2007 Ken Wright "Shea Vineyard" Yamhill Carlton Pinot Noir

SKU #1043012 93 points Robert Parker's Wine Advocate

 The 2007 Pinot Noir Shea Vineyard is a blend of two clones. Dark ruby-colored, on the palate it is unusually dense for the vintage. Intensely flavored and succulent, it is my favorite of the collection. It should offer a drinking window extending from 2012 to 2022.  (10/2009)

91 points Stephen Tanzer's International Wine Cellar

 Bright red. Red and dark berries on the nose, with slow-building floral and spice qualities contributing complexity. Deeper flavors of cherry pit and blackberry on the palate, with fine-grained tannins lending support. The long, sappy finish repeats the cherry note and leaves clove and black tea notes in its wake. This greatly benefited from aeration and deserves patience.  (5/2009)

Wine Spectator

 Bright and jazzy, delivering a lively mouthful of raspberry, mint and floral aromas and flavors, lingering on the tart finish.  (12/2009)

K&L Notes

"Wait 'til the grapes taste good. Don't make sour wine, Papa." These are profound words from a six-year-old in a challenging harvest. But fortunately for us, Ken Wright heeded the advice of his daughter, Josie, and we were rewarded with a pretty exceptional range of wins in 2007 nonetheless. Perhaps the best known of Ken Wright's vineyard sources, the famous Shea Vineyard in the Yamhill-Carlton District produces some of the most legendary pinot noir fruit in Oregon, vintage after vintage. This is easily attributable to the careful attention paid to the vines, the site's slight elevation and well-drained sedimentary soils. And, for as good as these wines are, they're still reasonably priced. Which means our limited supplies will disappear quickly, so don't dawdle.

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Price: $49.99
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Pinot Noir

- One of France's most legendary grapes and the grape that earned Burgundy its reputation. The parent of varietals like Pinot Gris/Grigio and Pinot Blanc, Pinot Noir is blue to violet to indigo in color with relatively thin skins, and it is said to have been cultivated in France for more than 2,000 years. At its best, Pinot Noir creates elegant wines that are filled with primary red fruit aromas and flavors while young, revealing with an array of secondary characteristics like earth, smoke, violet, truffle and game with age. The varietal is also known, perhaps better than any, for its ability to translate terroir, or a sense of place. While the best Pinot Noir still comes from Burgundy, it is being produced with increasing success in cooler climates around the world. In France, it is part of the trifecta of grapes that can go into Champagne, and it is also grown in Alsace, Irancy, Jura, Savoie, Lorraine and Sancerre. Outside of France it is produced under the names Pinot Nero and Blauburgunder in Italy's mountainous regions, as Spätburgunder in Germany and as Blauburgunder in Austria. In the US, Pinot Noir has found suitable growing conditions in the cooler parts of California, including Carneros, the Russian River Valley, the Anderson Valley, the Sonoma Coast, Monterey County, the Santa Lucia Highlands and Santa Barbara County, as well as in Oregon's Willamette Valley. In recent years, New Zealand has demonstrated its ability to interpret this hard-to-grow varietal, with successful bottlings coming from careful and attentive growers in Central Otago, Martinborough and Canterbury. Chile is also an up-and-coming region for Pinot Noir, creating fresh, fruit-forward, early-drinking and affordable Pinots from the coastal Casablanca Valley and the Limari Valley.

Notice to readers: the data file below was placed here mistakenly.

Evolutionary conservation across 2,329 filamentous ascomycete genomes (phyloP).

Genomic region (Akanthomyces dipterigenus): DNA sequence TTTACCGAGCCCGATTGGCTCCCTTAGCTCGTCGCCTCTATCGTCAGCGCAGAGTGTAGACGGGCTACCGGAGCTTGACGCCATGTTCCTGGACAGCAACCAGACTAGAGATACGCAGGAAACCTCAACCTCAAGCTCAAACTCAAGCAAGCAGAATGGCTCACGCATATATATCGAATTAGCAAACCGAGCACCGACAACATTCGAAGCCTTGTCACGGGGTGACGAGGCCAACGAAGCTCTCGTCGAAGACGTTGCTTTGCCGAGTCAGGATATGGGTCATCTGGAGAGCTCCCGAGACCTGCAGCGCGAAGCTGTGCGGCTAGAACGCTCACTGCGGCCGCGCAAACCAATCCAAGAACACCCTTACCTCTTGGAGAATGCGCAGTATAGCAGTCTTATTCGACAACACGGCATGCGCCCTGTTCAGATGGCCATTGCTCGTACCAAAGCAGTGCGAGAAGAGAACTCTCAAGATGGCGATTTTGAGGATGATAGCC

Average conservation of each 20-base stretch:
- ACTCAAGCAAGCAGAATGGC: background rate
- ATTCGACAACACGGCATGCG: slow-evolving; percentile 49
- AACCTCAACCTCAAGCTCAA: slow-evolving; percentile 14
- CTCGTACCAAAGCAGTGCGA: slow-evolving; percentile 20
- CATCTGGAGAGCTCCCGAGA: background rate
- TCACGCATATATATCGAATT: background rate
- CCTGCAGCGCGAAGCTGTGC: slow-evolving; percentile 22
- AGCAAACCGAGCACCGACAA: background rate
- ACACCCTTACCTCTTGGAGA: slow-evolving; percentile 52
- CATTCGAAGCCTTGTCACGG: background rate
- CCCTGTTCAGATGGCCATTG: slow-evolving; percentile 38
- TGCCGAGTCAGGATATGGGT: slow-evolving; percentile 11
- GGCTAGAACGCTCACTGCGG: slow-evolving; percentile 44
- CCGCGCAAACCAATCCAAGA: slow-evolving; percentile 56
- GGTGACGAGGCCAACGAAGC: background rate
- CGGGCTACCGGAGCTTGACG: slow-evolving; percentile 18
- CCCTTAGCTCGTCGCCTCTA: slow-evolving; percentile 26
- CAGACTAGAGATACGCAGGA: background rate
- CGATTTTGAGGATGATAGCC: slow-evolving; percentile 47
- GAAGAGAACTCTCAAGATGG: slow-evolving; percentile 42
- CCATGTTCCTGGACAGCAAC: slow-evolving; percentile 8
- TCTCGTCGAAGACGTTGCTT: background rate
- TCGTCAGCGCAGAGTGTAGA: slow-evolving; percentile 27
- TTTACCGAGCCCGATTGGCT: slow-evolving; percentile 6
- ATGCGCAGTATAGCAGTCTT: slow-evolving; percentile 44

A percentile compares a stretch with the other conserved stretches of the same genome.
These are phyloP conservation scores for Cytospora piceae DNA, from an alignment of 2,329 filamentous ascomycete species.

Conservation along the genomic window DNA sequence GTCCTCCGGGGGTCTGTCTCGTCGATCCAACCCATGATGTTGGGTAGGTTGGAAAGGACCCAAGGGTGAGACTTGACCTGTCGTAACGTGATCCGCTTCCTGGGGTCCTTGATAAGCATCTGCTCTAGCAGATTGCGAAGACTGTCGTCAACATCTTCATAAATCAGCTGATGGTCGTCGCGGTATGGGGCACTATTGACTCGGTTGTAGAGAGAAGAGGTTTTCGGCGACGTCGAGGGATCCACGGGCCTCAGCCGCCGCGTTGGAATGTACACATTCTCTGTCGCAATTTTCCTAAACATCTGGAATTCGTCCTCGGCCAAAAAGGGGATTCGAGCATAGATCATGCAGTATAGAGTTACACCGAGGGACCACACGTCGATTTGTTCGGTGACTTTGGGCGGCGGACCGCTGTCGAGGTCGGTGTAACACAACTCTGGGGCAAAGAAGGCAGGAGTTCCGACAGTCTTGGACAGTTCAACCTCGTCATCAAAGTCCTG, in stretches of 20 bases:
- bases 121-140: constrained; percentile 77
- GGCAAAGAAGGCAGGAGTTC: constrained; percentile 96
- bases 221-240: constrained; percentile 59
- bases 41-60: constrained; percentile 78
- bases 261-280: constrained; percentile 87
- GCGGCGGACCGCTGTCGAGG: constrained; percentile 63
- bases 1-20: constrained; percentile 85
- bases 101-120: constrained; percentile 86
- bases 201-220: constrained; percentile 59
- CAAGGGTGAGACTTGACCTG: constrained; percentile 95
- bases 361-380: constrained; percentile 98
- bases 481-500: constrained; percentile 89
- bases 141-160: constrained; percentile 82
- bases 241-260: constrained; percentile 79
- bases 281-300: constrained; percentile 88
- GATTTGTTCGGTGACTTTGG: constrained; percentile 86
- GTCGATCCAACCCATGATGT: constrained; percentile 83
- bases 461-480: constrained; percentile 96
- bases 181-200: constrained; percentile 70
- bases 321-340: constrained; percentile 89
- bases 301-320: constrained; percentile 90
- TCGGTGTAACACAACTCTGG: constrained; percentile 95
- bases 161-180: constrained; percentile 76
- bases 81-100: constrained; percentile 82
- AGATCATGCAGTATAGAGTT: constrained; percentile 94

United States

- When people consider domestic wine, they normally think about the state of California. The fine viticultural Region within California, including the Napa Valley, Sonoma, Santa Cruz Mountains, Mendocino and Santa Barbara, are capable of growing grapes of world-class quality. But there's plenty of fabulous wine coming from other states, too. Oregon, Washington and New York are also causing eyebrows (and glassware) to be raised around the world.


- Highly touted for its Pinot Noirs, Oregon is part of the up-and-coming winemaking industry in the Pacific Northwest of the United States. Most of Oregon is directly affected by the climate coming off of the Pacific Ocean, giving it mild winters and wet summers. This makes it a difficult place to ripen grapes, but some say that the harder grapes have to struggle, the more complex they will turn out to be. Chardonnay and Pinot Gris are two important and successful grapes grown in Oregon.